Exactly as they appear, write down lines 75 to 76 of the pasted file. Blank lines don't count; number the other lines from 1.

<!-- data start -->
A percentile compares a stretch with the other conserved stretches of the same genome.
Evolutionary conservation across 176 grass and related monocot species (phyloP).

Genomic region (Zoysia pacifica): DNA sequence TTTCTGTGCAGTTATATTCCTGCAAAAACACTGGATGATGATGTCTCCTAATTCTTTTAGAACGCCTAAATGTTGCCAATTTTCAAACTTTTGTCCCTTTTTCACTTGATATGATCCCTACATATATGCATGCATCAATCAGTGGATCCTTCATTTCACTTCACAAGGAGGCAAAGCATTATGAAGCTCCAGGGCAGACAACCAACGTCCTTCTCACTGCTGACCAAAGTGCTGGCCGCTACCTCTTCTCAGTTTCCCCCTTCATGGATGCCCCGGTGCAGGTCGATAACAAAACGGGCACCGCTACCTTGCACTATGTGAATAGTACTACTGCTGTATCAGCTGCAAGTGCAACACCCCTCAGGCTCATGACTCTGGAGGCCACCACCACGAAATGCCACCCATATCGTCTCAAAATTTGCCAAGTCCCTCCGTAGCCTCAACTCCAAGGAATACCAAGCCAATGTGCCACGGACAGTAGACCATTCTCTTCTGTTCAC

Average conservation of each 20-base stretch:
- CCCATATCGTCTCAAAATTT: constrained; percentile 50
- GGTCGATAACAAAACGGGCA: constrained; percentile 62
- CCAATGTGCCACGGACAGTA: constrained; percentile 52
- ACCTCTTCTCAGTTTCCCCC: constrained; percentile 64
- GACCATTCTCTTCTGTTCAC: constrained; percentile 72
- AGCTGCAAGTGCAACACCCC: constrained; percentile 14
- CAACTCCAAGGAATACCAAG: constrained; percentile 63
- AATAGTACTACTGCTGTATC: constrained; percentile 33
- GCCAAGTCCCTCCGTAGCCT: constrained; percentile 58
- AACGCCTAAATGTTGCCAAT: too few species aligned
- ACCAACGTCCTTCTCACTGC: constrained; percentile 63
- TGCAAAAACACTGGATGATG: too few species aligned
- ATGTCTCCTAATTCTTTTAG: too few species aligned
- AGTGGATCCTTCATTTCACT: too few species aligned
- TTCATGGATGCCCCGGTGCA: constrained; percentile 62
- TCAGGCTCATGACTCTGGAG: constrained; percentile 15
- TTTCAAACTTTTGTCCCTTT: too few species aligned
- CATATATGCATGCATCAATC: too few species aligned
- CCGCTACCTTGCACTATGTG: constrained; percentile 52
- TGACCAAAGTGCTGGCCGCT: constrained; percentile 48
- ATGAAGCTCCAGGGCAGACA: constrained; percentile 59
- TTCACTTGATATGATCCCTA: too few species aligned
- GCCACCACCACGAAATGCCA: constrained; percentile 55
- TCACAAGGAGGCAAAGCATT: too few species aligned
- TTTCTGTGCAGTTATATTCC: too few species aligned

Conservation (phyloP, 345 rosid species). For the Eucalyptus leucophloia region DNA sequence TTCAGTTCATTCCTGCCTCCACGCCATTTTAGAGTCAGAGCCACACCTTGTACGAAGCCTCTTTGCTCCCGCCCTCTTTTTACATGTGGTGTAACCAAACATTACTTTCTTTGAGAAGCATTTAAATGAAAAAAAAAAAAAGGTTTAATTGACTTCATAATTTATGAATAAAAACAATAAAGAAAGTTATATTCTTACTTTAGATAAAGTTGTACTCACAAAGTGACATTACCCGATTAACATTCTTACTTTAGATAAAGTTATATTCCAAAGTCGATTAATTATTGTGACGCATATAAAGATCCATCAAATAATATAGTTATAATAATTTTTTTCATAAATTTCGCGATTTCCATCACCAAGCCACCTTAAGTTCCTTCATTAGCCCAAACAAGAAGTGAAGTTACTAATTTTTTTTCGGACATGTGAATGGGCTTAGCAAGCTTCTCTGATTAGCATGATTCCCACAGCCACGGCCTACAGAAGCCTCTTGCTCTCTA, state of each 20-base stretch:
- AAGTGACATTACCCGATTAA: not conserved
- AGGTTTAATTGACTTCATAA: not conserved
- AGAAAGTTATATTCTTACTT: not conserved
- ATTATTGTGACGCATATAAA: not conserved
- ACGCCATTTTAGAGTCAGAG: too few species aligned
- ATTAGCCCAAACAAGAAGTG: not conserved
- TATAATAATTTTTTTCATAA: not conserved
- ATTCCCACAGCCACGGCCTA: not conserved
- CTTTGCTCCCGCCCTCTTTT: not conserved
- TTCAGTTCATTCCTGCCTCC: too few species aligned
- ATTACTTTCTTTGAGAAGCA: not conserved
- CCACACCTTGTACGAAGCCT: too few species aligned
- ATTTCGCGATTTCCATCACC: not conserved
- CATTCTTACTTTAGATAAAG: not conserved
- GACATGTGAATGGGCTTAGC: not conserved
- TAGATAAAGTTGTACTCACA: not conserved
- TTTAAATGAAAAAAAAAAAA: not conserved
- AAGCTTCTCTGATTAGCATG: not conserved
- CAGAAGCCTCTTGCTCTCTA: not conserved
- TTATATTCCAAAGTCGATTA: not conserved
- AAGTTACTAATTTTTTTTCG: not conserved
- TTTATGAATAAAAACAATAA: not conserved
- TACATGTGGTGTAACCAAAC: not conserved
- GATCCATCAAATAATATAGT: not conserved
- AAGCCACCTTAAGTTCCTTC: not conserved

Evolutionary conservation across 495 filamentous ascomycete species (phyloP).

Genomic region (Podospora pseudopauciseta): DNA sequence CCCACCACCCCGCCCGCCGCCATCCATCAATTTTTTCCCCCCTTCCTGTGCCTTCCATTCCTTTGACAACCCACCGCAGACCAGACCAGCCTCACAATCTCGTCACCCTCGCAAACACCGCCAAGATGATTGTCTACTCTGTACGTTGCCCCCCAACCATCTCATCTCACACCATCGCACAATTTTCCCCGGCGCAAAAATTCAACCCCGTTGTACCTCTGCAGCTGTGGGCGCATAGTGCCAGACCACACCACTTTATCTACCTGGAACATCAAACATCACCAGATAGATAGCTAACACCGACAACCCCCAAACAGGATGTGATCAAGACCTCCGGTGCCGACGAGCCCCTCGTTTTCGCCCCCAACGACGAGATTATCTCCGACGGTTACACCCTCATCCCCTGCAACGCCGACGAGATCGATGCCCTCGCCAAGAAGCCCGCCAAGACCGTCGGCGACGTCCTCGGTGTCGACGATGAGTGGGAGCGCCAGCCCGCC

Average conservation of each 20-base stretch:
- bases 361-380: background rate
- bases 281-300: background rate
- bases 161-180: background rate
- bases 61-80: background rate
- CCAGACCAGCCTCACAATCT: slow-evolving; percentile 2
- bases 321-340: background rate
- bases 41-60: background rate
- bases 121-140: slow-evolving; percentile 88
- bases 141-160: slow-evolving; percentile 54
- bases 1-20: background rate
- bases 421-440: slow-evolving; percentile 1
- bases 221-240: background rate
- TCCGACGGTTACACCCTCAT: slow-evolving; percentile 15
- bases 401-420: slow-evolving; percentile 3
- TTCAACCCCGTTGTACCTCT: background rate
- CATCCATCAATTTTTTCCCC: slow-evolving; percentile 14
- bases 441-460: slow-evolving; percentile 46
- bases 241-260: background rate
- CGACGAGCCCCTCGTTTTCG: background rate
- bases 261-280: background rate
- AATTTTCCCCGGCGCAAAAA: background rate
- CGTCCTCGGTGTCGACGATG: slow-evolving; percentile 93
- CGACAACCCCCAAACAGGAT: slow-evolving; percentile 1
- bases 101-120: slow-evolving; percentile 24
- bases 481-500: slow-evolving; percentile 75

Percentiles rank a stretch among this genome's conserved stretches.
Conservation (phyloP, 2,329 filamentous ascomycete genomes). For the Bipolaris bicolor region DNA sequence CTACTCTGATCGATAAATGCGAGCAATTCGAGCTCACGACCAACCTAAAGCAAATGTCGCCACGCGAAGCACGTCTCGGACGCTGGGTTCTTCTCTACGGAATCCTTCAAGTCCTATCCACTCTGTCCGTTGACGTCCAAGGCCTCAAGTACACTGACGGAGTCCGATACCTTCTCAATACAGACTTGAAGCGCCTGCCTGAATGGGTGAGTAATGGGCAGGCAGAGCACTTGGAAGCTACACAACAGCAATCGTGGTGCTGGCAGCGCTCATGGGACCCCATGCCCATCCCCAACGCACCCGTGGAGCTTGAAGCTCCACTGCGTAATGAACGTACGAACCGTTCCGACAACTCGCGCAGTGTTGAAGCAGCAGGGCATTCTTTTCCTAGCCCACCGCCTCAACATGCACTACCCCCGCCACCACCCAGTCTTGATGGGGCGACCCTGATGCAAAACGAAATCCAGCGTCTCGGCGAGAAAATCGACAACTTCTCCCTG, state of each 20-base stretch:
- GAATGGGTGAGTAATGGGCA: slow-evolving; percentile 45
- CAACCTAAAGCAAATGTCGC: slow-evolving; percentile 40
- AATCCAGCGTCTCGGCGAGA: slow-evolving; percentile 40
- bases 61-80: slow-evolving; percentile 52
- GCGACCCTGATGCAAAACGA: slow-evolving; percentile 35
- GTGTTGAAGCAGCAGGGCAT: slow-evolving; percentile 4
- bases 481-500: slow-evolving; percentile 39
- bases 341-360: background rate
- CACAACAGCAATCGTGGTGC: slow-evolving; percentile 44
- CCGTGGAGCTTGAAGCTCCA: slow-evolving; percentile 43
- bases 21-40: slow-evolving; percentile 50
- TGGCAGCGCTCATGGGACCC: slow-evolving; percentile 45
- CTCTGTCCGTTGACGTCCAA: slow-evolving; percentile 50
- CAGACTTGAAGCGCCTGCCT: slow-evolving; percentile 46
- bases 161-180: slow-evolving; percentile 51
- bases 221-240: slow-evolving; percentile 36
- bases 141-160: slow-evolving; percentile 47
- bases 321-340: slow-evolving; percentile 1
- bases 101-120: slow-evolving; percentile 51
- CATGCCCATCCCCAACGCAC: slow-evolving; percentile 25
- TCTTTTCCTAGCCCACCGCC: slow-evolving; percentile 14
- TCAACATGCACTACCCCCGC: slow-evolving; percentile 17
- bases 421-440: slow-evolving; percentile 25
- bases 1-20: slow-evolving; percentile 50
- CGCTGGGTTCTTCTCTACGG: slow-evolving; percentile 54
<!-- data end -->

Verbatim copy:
- bases 441-460: slow-evolving; percentile 46
- bases 241-260: background rate